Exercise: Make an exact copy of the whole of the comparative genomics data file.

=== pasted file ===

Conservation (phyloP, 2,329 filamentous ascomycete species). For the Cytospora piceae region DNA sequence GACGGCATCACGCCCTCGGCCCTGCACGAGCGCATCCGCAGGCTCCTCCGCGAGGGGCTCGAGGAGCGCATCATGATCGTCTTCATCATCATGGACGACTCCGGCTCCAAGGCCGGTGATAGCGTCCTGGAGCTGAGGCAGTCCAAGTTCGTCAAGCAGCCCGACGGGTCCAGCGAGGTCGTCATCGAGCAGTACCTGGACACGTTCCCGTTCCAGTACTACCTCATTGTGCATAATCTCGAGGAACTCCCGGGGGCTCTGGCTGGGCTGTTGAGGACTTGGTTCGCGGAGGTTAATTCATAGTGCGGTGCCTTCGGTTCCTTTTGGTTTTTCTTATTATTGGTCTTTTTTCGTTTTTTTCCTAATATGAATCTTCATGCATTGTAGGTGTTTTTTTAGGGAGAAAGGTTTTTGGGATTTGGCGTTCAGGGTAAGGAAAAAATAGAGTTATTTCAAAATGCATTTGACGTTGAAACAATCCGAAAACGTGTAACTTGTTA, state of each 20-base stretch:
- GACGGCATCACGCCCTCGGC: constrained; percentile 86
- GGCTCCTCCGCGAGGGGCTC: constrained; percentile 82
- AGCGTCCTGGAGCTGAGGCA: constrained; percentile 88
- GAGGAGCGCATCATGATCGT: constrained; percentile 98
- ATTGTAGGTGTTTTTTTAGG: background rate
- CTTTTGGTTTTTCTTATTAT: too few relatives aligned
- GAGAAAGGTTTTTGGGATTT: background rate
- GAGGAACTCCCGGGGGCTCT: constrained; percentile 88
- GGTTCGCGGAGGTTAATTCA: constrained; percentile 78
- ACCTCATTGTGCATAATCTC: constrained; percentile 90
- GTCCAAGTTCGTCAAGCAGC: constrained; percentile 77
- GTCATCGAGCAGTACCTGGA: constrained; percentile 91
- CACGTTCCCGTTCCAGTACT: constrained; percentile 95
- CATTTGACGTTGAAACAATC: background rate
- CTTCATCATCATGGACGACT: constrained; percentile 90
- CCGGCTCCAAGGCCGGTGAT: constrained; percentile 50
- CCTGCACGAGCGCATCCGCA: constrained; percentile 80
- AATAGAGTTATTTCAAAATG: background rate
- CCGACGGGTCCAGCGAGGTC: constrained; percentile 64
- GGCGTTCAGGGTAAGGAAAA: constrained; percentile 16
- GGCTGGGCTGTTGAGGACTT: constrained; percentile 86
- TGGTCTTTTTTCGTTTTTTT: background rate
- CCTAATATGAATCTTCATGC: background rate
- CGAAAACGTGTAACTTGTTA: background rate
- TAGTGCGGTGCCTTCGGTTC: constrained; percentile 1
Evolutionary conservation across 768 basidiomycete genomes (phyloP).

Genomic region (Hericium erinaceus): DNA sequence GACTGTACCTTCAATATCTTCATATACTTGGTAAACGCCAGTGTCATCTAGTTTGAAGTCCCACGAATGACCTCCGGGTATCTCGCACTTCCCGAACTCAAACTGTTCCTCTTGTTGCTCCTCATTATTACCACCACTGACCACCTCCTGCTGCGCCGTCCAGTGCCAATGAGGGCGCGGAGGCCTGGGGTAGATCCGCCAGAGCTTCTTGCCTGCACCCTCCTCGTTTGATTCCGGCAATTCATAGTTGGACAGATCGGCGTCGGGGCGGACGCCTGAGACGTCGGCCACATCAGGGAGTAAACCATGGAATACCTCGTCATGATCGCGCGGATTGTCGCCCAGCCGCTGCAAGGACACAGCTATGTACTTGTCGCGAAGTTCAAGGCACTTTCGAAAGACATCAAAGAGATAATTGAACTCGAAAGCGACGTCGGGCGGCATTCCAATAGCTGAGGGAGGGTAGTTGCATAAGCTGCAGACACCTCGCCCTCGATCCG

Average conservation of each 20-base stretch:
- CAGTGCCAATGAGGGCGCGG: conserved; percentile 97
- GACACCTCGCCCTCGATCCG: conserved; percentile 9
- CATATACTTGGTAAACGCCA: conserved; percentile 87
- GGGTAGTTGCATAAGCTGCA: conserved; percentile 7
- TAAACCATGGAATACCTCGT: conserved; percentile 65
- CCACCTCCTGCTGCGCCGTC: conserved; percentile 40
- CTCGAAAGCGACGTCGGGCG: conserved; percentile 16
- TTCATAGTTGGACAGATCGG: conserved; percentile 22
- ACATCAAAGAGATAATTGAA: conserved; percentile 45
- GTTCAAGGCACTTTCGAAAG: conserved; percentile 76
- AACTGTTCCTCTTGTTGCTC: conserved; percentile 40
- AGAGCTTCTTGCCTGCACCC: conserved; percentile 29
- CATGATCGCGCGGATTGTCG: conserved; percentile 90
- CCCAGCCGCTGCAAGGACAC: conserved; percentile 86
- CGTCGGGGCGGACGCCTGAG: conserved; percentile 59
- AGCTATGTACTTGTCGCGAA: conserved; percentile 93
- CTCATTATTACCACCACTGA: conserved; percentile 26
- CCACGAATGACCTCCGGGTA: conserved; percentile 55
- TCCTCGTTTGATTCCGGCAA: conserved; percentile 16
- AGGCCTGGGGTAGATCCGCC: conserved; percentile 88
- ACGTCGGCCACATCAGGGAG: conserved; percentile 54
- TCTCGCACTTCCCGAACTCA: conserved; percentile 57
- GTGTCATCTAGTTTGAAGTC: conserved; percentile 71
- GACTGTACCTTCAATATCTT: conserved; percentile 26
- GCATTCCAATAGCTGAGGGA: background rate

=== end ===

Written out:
Conservation (phyloP, 2,329 filamentous ascomycete species). For the Cytospora piceae region DNA sequence GACGGCATCACGCCCTCGGCCCTGCACGAGCGCATCCGCAGGCTCCTCCGCGAGGGGCTCGAGGAGCGCATCATGATCGTCTTCATCATCATGGACGACTCCGGCTCCAAGGCCGGTGATAGCGTCCTGGAGCTGAGGCAGTCCAAGTTCGTCAAGCAGCCCGACGGGTCCAGCGAGGTCGTCATCGAGCAGTACCTGGACACGTTCCCGTTCCAGTACTACCTCATTGTGCATAATCTCGAGGAACTCCCGGGGGCTCTGGCTGGGCTGTTGAGGACTTGGTTCGCGGAGGTTAATTCATAGTGCGGTGCCTTCGGTTCCTTTTGGTTTTTCTTATTATTGGTCTTTTTTCGTTTTTTTCCTAATATGAATCTTCATGCATTGTAGGTGTTTTTTTAGGGAGAAAGGTTTTTGGGATTTGGCGTTCAGGGTAAGGAAAAAATAGAGTTATTTCAAAATGCATTTGACGTTGAAACAATCCGAAAACGTGTAACTTGTTA, state of each 20-base stretch:
- GACGGCATCACGCCCTCGGC: constrained; percentile 86
- GGCTCCTCCGCGAGGGGCTC: constrained; percentile 82
- AGCGTCCTGGAGCTGAGGCA: constrained; percentile 88
- GAGGAGCGCATCATGATCGT: constrained; percentile 98
- ATTGTAGGTGTTTTTTTAGG: background rate
- CTTTTGGTTTTTCTTATTAT: too few relatives aligned
- GAGAAAGGTTTTTGGGATTT: background rate
- GAGGAACTCCCGGGGGCTCT: constrained; percentile 88
- GGTTCGCGGAGGTTAATTCA: constrained; percentile 78
- ACCTCATTGTGCATAATCTC: constrained; percentile 90
- GTCCAAGTTCGTCAAGCAGC: constrained; percentile 77
- GTCATCGAGCAGTACCTGGA: constrained; percentile 91
- CACGTTCCCGTTCCAGTACT: constrained; percentile 95
- CATTTGACGTTGAAACAATC: background rate
- CTTCATCATCATGGACGACT: constrained; percentile 90
- CCGGCTCCAAGGCCGGTGAT: constrained; percentile 50
- CCTGCACGAGCGCATCCGCA: constrained; percentile 80
- AATAGAGTTATTTCAAAATG: background rate
- CCGACGGGTCCAGCGAGGTC: constrained; percentile 64
- GGCGTTCAGGGTAAGGAAAA: constrained; percentile 16
- GGCTGGGCTGTTGAGGACTT: constrained; percentile 86
- TGGTCTTTTTTCGTTTTTTT: background rate
- CCTAATATGAATCTTCATGC: background rate
- CGAAAACGTGTAACTTGTTA: background rate
- TAGTGCGGTGCCTTCGGTTC: constrained; percentile 1
Evolutionary conservation across 768 basidiomycete genomes (phyloP).

Genomic region (Hericium erinaceus): DNA sequence GACTGTACCTTCAATATCTTCATATACTTGGTAAACGCCAGTGTCATCTAGTTTGAAGTCCCACGAATGACCTCCGGGTATCTCGCACTTCCCGAACTCAAACTGTTCCTCTTGTTGCTCCTCATTATTACCACCACTGACCACCTCCTGCTGCGCCGTCCAGTGCCAATGAGGGCGCGGAGGCCTGGGGTAGATCCGCCAGAGCTTCTTGCCTGCACCCTCCTCGTTTGATTCCGGCAATTCATAGTTGGACAGATCGGCGTCGGGGCGGACGCCTGAGACGTCGGCCACATCAGGGAGTAAACCATGGAATACCTCGTCATGATCGCGCGGATTGTCGCCCAGCCGCTGCAAGGACACAGCTATGTACTTGTCGCGAAGTTCAAGGCACTTTCGAAAGACATCAAAGAGATAATTGAACTCGAAAGCGACGTCGGGCGGCATTCCAATAGCTGAGGGAGGGTAGTTGCATAAGCTGCAGACACCTCGCCCTCGATCCG

Average conservation of each 20-base stretch:
- CAGTGCCAATGAGGGCGCGG: conserved; percentile 97
- GACACCTCGCCCTCGATCCG: conserved; percentile 9
- CATATACTTGGTAAACGCCA: conserved; percentile 87
- GGGTAGTTGCATAAGCTGCA: conserved; percentile 7
- TAAACCATGGAATACCTCGT: conserved; percentile 65
- CCACCTCCTGCTGCGCCGTC: conserved; percentile 40
- CTCGAAAGCGACGTCGGGCG: conserved; percentile 16
- TTCATAGTTGGACAGATCGG: conserved; percentile 22
- ACATCAAAGAGATAATTGAA: conserved; percentile 45
- GTTCAAGGCACTTTCGAAAG: conserved; percentile 76
- AACTGTTCCTCTTGTTGCTC: conserved; percentile 40
- AGAGCTTCTTGCCTGCACCC: conserved; percentile 29
- CATGATCGCGCGGATTGTCG: conserved; percentile 90
- CCCAGCCGCTGCAAGGACAC: conserved; percentile 86
- CGTCGGGGCGGACGCCTGAG: conserved; percentile 59
- AGCTATGTACTTGTCGCGAA: conserved; percentile 93
- CTCATTATTACCACCACTGA: conserved; percentile 26
- CCACGAATGACCTCCGGGTA: conserved; percentile 55
- TCCTCGTTTGATTCCGGCAA: conserved; percentile 16
- AGGCCTGGGGTAGATCCGCC: conserved; percentile 88
- ACGTCGGCCACATCAGGGAG: conserved; percentile 54
- TCTCGCACTTCCCGAACTCA: conserved; percentile 57
- GTGTCATCTAGTTTGAAGTC: conserved; percentile 71
- GACTGTACCTTCAATATCTT: conserved; percentile 26
- GCATTCCAATAGCTGAGGGA: background rate